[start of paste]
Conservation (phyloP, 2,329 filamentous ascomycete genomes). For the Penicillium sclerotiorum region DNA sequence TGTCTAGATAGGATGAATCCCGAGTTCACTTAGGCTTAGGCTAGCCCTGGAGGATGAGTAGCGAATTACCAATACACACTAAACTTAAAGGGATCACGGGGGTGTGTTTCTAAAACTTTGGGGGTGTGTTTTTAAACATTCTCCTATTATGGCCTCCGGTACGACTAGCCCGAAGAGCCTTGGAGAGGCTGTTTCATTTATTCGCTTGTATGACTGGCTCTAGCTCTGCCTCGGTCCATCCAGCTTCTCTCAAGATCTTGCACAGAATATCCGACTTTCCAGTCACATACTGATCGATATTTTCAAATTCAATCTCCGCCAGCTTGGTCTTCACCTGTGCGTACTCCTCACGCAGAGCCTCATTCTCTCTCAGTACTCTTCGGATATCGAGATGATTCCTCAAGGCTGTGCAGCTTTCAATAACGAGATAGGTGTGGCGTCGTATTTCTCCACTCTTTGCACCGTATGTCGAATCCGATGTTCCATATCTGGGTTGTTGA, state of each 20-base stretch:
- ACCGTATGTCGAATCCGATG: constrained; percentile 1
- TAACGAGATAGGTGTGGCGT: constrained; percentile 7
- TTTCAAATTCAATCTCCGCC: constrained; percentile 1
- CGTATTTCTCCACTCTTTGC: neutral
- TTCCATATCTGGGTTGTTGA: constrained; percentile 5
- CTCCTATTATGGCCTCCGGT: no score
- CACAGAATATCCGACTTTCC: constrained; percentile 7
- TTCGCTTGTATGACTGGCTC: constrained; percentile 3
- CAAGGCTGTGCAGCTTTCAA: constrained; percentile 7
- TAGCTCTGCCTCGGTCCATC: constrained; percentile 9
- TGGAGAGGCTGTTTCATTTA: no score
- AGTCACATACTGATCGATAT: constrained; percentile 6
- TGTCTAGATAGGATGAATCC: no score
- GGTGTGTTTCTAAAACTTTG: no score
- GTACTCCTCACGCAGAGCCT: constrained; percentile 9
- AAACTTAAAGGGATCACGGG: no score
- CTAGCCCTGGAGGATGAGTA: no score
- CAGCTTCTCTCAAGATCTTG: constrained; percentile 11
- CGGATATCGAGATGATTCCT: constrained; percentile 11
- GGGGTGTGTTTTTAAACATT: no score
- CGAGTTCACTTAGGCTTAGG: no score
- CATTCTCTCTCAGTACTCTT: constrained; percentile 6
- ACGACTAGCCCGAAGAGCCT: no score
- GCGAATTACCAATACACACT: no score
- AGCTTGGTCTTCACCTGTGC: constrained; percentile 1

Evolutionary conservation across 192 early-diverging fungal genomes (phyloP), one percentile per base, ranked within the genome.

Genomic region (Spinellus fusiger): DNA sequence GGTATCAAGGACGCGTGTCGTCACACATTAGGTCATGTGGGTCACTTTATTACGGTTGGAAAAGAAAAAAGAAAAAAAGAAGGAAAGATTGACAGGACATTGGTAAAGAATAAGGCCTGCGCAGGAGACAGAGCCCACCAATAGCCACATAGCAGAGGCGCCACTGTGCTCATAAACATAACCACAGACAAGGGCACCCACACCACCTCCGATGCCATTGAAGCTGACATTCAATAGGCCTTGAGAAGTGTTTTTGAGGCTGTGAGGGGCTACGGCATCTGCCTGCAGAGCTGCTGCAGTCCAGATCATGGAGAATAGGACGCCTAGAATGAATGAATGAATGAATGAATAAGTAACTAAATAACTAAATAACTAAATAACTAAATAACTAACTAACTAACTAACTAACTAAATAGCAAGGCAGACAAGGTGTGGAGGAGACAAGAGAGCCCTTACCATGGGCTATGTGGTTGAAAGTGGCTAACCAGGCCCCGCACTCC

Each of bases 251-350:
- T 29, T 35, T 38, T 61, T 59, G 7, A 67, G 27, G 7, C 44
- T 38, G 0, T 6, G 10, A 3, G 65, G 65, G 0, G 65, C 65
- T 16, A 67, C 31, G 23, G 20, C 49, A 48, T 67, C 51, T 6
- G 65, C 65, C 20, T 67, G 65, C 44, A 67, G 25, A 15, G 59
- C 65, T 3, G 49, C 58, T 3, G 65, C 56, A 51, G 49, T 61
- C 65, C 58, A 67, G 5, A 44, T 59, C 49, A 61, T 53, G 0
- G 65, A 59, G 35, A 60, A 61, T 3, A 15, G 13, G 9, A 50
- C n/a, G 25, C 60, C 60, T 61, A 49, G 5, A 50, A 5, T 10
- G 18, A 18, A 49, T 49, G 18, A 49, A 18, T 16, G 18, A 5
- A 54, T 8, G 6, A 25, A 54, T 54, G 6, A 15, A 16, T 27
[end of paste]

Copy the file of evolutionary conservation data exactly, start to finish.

Conservation (phyloP, 2,329 filamentous ascomycete genomes). For the Penicillium sclerotiorum region DNA sequence TGTCTAGATAGGATGAATCCCGAGTTCACTTAGGCTTAGGCTAGCCCTGGAGGATGAGTAGCGAATTACCAATACACACTAAACTTAAAGGGATCACGGGGGTGTGTTTCTAAAACTTTGGGGGTGTGTTTTTAAACATTCTCCTATTATGGCCTCCGGTACGACTAGCCCGAAGAGCCTTGGAGAGGCTGTTTCATTTATTCGCTTGTATGACTGGCTCTAGCTCTGCCTCGGTCCATCCAGCTTCTCTCAAGATCTTGCACAGAATATCCGACTTTCCAGTCACATACTGATCGATATTTTCAAATTCAATCTCCGCCAGCTTGGTCTTCACCTGTGCGTACTCCTCACGCAGAGCCTCATTCTCTCTCAGTACTCTTCGGATATCGAGATGATTCCTCAAGGCTGTGCAGCTTTCAATAACGAGATAGGTGTGGCGTCGTATTTCTCCACTCTTTGCACCGTATGTCGAATCCGATGTTCCATATCTGGGTTGTTGA, state of each 20-base stretch:
- ACCGTATGTCGAATCCGATG: constrained; percentile 1
- TAACGAGATAGGTGTGGCGT: constrained; percentile 7
- TTTCAAATTCAATCTCCGCC: constrained; percentile 1
- CGTATTTCTCCACTCTTTGC: neutral
- TTCCATATCTGGGTTGTTGA: constrained; percentile 5
- CTCCTATTATGGCCTCCGGT: no score
- CACAGAATATCCGACTTTCC: constrained; percentile 7
- TTCGCTTGTATGACTGGCTC: constrained; percentile 3
- CAAGGCTGTGCAGCTTTCAA: constrained; percentile 7
- TAGCTCTGCCTCGGTCCATC: constrained; percentile 9
- TGGAGAGGCTGTTTCATTTA: no score
- AGTCACATACTGATCGATAT: constrained; percentile 6
- TGTCTAGATAGGATGAATCC: no score
- GGTGTGTTTCTAAAACTTTG: no score
- GTACTCCTCACGCAGAGCCT: constrained; percentile 9
- AAACTTAAAGGGATCACGGG: no score
- CTAGCCCTGGAGGATGAGTA: no score
- CAGCTTCTCTCAAGATCTTG: constrained; percentile 11
- CGGATATCGAGATGATTCCT: constrained; percentile 11
- GGGGTGTGTTTTTAAACATT: no score
- CGAGTTCACTTAGGCTTAGG: no score
- CATTCTCTCTCAGTACTCTT: constrained; percentile 6
- ACGACTAGCCCGAAGAGCCT: no score
- GCGAATTACCAATACACACT: no score
- AGCTTGGTCTTCACCTGTGC: constrained; percentile 1

Evolutionary conservation across 192 early-diverging fungal genomes (phyloP), one percentile per base, ranked within the genome.

Genomic region (Spinellus fusiger): DNA sequence GGTATCAAGGACGCGTGTCGTCACACATTAGGTCATGTGGGTCACTTTATTACGGTTGGAAAAGAAAAAAGAAAAAAAGAAGGAAAGATTGACAGGACATTGGTAAAGAATAAGGCCTGCGCAGGAGACAGAGCCCACCAATAGCCACATAGCAGAGGCGCCACTGTGCTCATAAACATAACCACAGACAAGGGCACCCACACCACCTCCGATGCCATTGAAGCTGACATTCAATAGGCCTTGAGAAGTGTTTTTGAGGCTGTGAGGGGCTACGGCATCTGCCTGCAGAGCTGCTGCAGTCCAGATCATGGAGAATAGGACGCCTAGAATGAATGAATGAATGAATGAATAAGTAACTAAATAACTAAATAACTAAATAACTAAATAACTAACTAACTAACTAACTAACTAAATAGCAAGGCAGACAAGGTGTGGAGGAGACAAGAGAGCCCTTACCATGGGCTATGTGGTTGAAAGTGGCTAACCAGGCCCCGCACTCC

Each of bases 251-350:
- T 29, T 35, T 38, T 61, T 59, G 7, A 67, G 27, G 7, C 44
- T 38, G 0, T 6, G 10, A 3, G 65, G 65, G 0, G 65, C 65
- T 16, A 67, C 31, G 23, G 20, C 49, A 48, T 67, C 51, T 6
- G 65, C 65, C 20, T 67, G 65, C 44, A 67, G 25, A 15, G 59
- C 65, T 3, G 49, C 58, T 3, G 65, C 56, A 51, G 49, T 61
- C 65, C 58, A 67, G 5, A 44, T 59, C 49, A 61, T 53, G 0
- G 65, A 59, G 35, A 60, A 61, T 3, A 15, G 13, G 9, A 50
- C n/a, G 25, C 60, C 60, T 61, A 49, G 5, A 50, A 5, T 10
- G 18, A 18, A 49, T 49, G 18, A 49, A 18, T 16, G 18, A 5
- A 54, T 8, G 6, A 25, A 54, T 54, G 6, A 15, A 16, T 27